The entire program was under the direction of Dr. Sidney Gottlieb, who was also the leader of the CIA’s MK-ULTRA project in mind control. The records of all 150 projects and subprojects of MK-ULTRA were ordered destroyed in 1972 by CIA director Richard Helms, so researchers cannot truly evaluate the effects that Murray’s experiments had on Kaczynski or any other participants, but many investigators have theorized that Kaczynski became a programmed ticking time bomb.

Assessed as “brilliant” by all who knew him, Ted was also regarded as highly unsocial. His loving, supportive parents recalled that their child’s personality changed from that of a happy baby boy after he had been hospitalized for several weeks with a severe allergic reaction to medication. Upon his return home, little Ted seemed to cry easily and beg for comfort. Away from home, he was shy, aloof, and withdrawn, even in the company of friends and neighbors.

After receiving his Ph.D. from the University of Michigan and being recognized as a gifted mathematician, Kaczynski obtained a position as assistant professor of mathematics at the University of California, Berkeley, in the fall of 1967. He had few friends among the faculty, and his aloof and reserved manner caused students to give him poor ratings as a teacher. The vice chairman of the mathematics department, Calvin Moore, commented that with Kaczynski’s impressive academic credentials and his record of published articles at such a young age, he could easily have advanced to tenure and status, but, unexpectedly, in 1969, Ted resigned without explanation. In 1971 he moved to Great Falls, Montana, and began building a cabin near Lincoln, eighty miles southwest of Great Falls, on some land that he and his brother David had acquired.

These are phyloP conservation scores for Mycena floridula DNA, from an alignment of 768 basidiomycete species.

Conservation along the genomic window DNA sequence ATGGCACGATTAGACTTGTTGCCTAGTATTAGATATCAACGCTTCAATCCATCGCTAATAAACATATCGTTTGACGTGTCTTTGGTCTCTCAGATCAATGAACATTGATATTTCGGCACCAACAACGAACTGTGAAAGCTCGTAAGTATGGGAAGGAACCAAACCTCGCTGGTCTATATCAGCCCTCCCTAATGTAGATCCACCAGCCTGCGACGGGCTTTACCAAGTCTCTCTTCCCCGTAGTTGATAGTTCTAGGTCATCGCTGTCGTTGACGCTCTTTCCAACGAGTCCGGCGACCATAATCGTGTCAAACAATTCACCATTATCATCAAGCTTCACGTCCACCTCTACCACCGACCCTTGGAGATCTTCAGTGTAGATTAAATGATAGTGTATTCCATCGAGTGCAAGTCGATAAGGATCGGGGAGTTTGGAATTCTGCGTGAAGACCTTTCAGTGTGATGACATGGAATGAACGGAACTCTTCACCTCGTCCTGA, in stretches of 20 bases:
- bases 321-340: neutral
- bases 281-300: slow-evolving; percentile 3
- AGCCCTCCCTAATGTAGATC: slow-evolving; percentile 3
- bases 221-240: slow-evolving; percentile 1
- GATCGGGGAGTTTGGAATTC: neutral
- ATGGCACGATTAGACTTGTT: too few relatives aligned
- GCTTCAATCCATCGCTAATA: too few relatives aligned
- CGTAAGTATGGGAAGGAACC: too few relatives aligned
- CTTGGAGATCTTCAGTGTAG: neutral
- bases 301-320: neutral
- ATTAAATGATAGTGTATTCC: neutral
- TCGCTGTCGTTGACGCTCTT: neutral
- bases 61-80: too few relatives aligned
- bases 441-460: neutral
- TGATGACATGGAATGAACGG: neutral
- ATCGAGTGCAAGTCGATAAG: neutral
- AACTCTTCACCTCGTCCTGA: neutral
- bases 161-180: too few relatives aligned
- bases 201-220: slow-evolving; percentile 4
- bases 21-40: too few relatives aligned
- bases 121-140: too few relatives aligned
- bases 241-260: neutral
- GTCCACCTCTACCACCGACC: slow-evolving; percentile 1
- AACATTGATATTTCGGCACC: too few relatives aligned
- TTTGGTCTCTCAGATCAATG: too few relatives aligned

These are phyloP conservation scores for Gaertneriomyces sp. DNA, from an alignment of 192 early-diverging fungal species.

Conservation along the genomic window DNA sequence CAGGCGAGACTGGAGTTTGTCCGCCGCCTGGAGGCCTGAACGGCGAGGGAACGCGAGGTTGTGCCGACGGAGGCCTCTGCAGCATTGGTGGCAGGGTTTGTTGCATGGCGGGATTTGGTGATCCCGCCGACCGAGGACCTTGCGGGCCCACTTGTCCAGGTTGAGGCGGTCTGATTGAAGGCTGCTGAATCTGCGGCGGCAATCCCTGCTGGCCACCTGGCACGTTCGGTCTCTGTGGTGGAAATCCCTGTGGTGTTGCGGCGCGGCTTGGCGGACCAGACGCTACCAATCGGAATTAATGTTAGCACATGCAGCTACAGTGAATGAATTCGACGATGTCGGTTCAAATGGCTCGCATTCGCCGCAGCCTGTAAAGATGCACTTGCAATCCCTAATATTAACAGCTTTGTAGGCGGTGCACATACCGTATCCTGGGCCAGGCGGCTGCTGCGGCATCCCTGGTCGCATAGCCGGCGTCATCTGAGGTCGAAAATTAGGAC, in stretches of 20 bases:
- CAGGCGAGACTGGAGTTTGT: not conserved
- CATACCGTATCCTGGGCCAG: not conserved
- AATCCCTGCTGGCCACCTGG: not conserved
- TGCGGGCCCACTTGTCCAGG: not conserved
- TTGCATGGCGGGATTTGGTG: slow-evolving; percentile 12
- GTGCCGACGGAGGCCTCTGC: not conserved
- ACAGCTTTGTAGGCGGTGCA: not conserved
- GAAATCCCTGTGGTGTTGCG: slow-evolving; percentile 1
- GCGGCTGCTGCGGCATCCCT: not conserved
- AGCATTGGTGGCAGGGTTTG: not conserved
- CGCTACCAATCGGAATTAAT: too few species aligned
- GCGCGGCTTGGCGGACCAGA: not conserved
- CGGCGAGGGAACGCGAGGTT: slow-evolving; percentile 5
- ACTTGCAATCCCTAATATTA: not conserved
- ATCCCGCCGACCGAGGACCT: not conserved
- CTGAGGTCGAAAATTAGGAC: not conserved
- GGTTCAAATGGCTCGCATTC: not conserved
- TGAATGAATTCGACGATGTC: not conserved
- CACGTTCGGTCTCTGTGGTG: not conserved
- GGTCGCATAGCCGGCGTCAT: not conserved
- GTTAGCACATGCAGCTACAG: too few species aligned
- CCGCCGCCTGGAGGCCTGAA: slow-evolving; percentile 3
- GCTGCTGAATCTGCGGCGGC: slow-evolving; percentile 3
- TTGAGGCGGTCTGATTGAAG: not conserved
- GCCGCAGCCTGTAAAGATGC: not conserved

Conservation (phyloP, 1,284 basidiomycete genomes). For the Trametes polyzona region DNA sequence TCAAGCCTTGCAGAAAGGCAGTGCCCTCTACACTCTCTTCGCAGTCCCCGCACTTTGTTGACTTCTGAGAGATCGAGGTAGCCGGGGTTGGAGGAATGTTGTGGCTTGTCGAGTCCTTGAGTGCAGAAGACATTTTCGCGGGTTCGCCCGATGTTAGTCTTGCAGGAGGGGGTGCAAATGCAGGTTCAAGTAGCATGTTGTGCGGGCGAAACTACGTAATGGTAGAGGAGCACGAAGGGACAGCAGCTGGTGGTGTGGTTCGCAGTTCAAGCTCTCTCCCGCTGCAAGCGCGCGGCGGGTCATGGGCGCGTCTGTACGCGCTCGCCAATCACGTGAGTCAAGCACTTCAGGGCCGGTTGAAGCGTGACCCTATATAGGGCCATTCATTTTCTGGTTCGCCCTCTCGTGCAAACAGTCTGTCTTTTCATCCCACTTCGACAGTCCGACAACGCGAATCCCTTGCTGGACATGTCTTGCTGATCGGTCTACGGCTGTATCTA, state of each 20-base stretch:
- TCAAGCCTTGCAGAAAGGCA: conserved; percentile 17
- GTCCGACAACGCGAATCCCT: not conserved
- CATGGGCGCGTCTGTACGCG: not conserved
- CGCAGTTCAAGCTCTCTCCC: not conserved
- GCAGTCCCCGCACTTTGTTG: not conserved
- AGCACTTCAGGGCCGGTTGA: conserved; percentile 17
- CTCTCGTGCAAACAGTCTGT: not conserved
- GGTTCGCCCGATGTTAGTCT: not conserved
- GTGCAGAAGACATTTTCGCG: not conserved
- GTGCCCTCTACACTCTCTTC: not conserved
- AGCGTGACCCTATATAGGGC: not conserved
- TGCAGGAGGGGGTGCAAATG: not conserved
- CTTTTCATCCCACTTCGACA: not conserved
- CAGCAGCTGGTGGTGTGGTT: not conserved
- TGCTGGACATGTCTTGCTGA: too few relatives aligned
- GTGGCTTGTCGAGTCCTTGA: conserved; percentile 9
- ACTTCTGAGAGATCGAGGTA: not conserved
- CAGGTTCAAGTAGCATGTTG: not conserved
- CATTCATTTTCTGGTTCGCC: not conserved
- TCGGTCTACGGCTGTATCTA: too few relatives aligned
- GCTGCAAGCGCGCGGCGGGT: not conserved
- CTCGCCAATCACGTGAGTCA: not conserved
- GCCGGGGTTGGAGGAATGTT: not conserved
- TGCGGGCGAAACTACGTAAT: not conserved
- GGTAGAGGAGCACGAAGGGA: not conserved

Like many intellectuals before him, Kaczynski sought personal transformation in nature. He would be another Henry David Thoreau, living alone in his own version of Walden Pond. In his solitude, he also had lots of time to reflect upon the evils of contemporary society and how the Industrial Revolution had destroyed forever humankind’s link with the rural lifestyle that had nurtured it for centuries. He also had plenty of time to consider Dr. Murray’s fears about living in a nuclear age and surviving as World Man, rather than as National Man.

Kaczynski mailed the first bomb to Professor Buckley Crist at Northwestern University on May 1978. A campus police officer sustained minor injury when he opened the package.

The FBI became involved when the second bomb was found smoking in the cargo hold of a commercial airplane before it could explode. A faulty timing mechanism prevented the bomb from detonating, but investigators said that it contained enough explosives to have blown the plane to bits—along with its passengers and crew. FBI agents began a search for a disgruntled airline employee, but John Douglas, the father of the FBI’s “profiling” of criminals, assessed the sophistication of the device as the work of a “disgruntled academic,” rather than an airline mechanic seeking revenge against a former employer.

The third bomb caused the first serious injury. In 1985, a Berkeley graduate student who had just been accepted for astronaut training lost four fingers and vision in one eye because of the blast.

The first death resulted from the fourth bomb, which exploded in the parking lot of a California computer store in 1985, killing the owner with nail and splinter projectiles. In Salt Lake City on February 20, 1987, a similar bomb detonated near a computer store, but no one was injured. Each of these bombs bore the inscription “FC,” which investigators first interpreted as “F----k Computers,” but which was later revealed to stand for “Freedom Club.”